Bengaluru: The successful test of the Hypersonic Technology Demonstrator Vehicle (HSTDV), conducted by the Defence Research and Development Organisation (DRDO) earlier this month, puts India in an elite group of nations that possess hypersonic cruise-vehicle technology.
This is a result of several indigenous technological achievements and know-how obtained over the past two decades. This development assumes added significance in the backdrop of the ongoing tensions at the Line of Actual Control (LAC).
Given that the Agni missiles and Indian Space Research Organisation (ISRO) launch vehicles already achieve hypersonic speeds (greater than Mach 5, or five times the speed of sound), one may wonder what makes HSTDV a big deal.
To answer this, we take a closer look at the scramjet engine that powers HSTDV.
Ramjets and scramjets
Typical engines on airplanes, rockets, and missiles burn a mixture of fuel and oxidiser (combustion) to generate power (in a manner broadly similar to that observed in automobile engines), which is then used to create thrust forces to propel the vehicle.
Missiles and other flight systems designed for supersonic speeds (above Mach 1 and below Mach 5) commonly use a ramjet engine.
Unlike the gas turbine engines found on commercial transport airplanes, ramjets have no moving or rotating mechanical parts. At supersonic speeds, a stream of fast-moving air from the atmosphere, which contains oxygen, rushes into the engine.
Fuel is injected into this airstream inside the engine, and a fast-moving mixture of fuel and oxygen is created. This mixture is ignited to initiate combustion and generate thrust.
The ramjet engine is what powers the Brahmos cruise missile.
A scramjet — short for supersonic combustion ramjet — works on similar concepts as a ramjet, but is designed for operation at even higher flight speeds, going into the hypersonic territory.
One of the key challenging aspects of a scramjet is that the air ingested by the engine flows through at very high speeds — this internal air-flow speed is itself supersonic. In this scenario, proper injection of fuel into the airstream, holding of a steady flame, and ensuring complete fuel combustion in the engine is an immensely challenging engineering task — one that demands a good scientific understanding of supersonic flow and combustion mechanics.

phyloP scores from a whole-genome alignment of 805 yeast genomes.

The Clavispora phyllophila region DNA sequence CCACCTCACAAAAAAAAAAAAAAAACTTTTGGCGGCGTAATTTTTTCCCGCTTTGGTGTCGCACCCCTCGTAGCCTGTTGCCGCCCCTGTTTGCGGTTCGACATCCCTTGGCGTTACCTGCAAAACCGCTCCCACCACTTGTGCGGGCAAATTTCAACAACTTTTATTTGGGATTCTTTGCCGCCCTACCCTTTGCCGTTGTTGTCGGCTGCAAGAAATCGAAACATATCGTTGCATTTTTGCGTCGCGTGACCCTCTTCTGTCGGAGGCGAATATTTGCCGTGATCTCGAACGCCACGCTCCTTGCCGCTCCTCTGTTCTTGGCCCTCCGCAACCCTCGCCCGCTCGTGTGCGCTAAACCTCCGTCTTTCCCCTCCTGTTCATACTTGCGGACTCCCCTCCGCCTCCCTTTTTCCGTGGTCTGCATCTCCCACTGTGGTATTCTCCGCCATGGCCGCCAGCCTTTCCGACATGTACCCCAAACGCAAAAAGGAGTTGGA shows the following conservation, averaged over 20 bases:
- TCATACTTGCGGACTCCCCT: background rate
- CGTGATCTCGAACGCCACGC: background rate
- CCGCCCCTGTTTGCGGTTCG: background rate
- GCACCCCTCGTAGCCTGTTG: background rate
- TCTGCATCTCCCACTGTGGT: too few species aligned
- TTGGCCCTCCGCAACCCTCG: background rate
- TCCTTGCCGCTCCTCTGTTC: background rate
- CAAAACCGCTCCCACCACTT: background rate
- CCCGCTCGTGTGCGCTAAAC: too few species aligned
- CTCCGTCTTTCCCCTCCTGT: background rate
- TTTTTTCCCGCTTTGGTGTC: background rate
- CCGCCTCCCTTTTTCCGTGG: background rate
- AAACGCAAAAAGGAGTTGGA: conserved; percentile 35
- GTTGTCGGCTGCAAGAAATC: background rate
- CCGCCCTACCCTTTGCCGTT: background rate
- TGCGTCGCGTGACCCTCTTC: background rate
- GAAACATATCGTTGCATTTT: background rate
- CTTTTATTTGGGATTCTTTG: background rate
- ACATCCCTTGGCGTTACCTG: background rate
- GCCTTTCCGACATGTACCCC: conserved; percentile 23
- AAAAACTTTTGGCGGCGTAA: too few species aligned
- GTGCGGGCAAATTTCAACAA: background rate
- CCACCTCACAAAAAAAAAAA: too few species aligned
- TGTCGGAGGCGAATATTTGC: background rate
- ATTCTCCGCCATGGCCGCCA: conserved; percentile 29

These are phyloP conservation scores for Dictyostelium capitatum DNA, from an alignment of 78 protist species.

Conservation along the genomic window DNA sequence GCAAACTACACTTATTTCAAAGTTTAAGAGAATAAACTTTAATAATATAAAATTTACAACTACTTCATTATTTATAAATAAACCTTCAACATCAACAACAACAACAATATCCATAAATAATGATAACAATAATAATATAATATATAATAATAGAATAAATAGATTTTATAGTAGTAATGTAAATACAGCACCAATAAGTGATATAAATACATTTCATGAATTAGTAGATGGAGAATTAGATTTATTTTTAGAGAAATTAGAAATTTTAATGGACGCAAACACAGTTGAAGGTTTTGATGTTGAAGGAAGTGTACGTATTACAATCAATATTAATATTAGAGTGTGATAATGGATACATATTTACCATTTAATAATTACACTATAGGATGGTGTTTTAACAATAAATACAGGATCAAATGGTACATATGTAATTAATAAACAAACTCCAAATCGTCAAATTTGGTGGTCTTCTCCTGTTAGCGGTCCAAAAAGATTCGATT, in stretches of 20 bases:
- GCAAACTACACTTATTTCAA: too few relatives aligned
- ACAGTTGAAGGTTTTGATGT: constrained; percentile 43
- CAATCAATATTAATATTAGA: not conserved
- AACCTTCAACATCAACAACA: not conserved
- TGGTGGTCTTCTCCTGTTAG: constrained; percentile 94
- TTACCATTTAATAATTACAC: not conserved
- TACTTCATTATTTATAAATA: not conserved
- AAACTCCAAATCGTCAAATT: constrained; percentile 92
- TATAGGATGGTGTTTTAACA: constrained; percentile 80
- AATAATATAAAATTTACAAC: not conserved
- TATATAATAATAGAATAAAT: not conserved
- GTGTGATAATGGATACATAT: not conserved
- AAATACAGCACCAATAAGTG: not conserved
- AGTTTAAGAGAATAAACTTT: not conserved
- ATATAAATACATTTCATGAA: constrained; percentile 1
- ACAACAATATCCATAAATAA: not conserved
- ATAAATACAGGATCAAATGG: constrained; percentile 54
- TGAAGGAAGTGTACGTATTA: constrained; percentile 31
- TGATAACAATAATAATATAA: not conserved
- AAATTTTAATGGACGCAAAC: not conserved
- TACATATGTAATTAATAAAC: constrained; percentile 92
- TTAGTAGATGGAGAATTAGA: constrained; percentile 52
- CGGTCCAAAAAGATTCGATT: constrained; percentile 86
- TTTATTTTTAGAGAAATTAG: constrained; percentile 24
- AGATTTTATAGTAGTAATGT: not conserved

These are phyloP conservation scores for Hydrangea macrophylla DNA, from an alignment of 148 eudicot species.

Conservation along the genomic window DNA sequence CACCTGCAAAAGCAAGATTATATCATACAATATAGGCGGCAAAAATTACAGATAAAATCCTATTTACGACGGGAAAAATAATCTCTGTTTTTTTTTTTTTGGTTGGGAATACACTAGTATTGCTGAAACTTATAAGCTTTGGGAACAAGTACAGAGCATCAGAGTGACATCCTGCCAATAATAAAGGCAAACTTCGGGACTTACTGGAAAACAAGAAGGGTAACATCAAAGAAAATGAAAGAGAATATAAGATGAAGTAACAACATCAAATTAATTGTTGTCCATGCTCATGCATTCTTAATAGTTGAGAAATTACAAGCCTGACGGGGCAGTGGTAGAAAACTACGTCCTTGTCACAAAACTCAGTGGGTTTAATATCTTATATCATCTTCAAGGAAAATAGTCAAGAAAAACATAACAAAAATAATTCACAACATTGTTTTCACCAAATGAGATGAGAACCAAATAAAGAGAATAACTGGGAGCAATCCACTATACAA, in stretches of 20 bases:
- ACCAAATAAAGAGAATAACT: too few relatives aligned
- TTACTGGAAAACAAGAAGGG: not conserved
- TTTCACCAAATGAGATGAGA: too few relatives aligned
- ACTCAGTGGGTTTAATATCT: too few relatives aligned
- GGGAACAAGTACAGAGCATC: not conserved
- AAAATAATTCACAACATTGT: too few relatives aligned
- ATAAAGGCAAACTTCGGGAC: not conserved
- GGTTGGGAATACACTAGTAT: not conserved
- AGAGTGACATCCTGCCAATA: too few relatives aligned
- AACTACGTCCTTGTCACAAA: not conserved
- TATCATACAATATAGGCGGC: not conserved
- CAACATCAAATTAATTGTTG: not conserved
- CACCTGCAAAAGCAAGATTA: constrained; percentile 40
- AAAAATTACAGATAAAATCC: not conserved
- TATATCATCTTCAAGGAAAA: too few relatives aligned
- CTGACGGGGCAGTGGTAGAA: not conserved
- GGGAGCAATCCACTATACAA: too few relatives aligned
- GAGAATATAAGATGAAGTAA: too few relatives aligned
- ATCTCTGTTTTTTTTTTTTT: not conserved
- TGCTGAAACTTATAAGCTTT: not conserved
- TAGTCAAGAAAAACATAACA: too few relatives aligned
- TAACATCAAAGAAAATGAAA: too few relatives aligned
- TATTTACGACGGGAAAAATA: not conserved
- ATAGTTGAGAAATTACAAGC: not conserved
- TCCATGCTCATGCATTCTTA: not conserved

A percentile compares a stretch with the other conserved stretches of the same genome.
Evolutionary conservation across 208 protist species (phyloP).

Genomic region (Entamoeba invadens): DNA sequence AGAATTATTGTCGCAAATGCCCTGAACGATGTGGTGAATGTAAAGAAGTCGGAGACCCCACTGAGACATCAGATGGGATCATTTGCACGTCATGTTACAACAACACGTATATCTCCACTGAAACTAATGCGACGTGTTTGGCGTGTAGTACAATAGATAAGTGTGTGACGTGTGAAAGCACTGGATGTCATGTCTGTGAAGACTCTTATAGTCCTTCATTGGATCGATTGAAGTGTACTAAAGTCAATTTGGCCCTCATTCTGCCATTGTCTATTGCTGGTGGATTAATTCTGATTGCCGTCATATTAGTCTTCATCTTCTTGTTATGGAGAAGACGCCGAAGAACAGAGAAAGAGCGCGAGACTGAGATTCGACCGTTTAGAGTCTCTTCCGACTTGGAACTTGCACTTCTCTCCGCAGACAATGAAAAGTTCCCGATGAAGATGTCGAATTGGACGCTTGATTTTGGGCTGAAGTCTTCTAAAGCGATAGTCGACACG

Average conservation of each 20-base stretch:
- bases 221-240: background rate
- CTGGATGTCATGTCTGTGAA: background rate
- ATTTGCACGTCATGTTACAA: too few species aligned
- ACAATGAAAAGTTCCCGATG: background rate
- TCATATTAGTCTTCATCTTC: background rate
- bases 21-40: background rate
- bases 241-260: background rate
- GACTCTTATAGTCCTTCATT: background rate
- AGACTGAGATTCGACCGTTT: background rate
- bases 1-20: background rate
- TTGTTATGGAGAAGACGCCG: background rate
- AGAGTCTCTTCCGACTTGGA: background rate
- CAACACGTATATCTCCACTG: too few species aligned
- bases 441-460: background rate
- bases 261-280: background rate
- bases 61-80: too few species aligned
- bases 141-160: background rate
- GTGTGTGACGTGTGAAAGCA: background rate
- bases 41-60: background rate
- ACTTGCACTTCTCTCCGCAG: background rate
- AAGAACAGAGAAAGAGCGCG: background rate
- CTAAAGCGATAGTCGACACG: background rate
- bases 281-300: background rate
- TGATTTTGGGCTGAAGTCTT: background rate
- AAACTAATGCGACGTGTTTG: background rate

It’s like lighting and holding a matchstick flame in the open during a cyclone with intense winds, as goes an analogy often used in aerospace engineering classrooms.
The flame inside the engine, which initiates and sustains combustion, can very easily be extinguished by the high-speed airstream (known as flame blowoff), and this basically shuts down the engine, leading to immediate loss of thrust and thereby control of the vehicle.
HSTDV is powered by a scramjet, where the challenges mentioned above have been met through intricate design that performs careful conditioning of the internal airstream, and promotes a stable and continuous combustion process for steady engine operation.
This was demonstrated during a recent test flight, where the vehicle cruised at Mach 6 (nearly 7,200 kmph) in free flight for more than 20 seconds powered solely by its scramjet.
In recent years, ISRO has also been engaged in independent efforts to develop scramjet technology. In August 2016, it completed a successful flight experiment designed to test scramjet engine technology developed in-house.
Unlike the HSTDV test, where an entire flight vehicle was demonstrated, the ISRO tests were focused on the engine alone — two scramjet engines were bolted as add-ons to a rocket and operated in parallel to the rocket engine. These tests comprehensively demonstrated the workings of a scramjet over a range of Mach speed numbers and altitudes.
The scramjet advantage
The Agni missiles use a solid propellant that contains both fuel and the oxidiser needed for combustion. Similarly, ISRO space-launchers also carry both fuel and oxidiser onboard.
In comparison, a scramjet engine draws oxygen from the atmosphere, resulting in significant savings in terms of the weight of oxidiser that does not have to be carried onboard.
These savings directly translate to higher payload capacity, and/or extended flight range for the vehicle.
Also, unlike solid-propellant engines, scramjets allow for a certain level of on-demand acceleration and deceleration by regulating the fuel burn rate, thereby enabling the vehicle to cruise in a controlled manner.
The manoeuvrability of a scramjet-powered hypersonic vehicle adds a large degree of unpredictability to its flight path, making interception much harder than for a ballistic missile like Agni.
This aspect naturally provides significant tactical advantages in certain operational scenarios.
While this milestone is certainly a boost to India’s drive towards greater self-reliance in meeting defence needs, there may be further technology gaps that need to be bridged in order to indigenously realise a field-ready hypersonic cruise vehicle platform.
In addition to its own resources, the DRDO can leverage the leading scientific and academic research institutions in India to pursue an aggressive timeline for developing such a platform for strategic deterrence.
Private industry can also play a role in this endeavour, not just as manufacturing partners but, potentially, as technology and product development entities.
In the long term, creation of an ecosystem that enables synergy between industry and government-funded organisations/institutes for building advanced field-ready technologies augurs well for realising the vision of an Atmanirbhar Bharat.
Dr Duvvuri Subrahmanyam (@mangaloreman on Twitter) is an assistant professor of Aerospace Engineering at the Indian Institute of Science (IISc) in Bengaluru. His academic research interests lie broadly in the areas of experimental aerodynamics and fluid mechanics. Views expressed here are personal.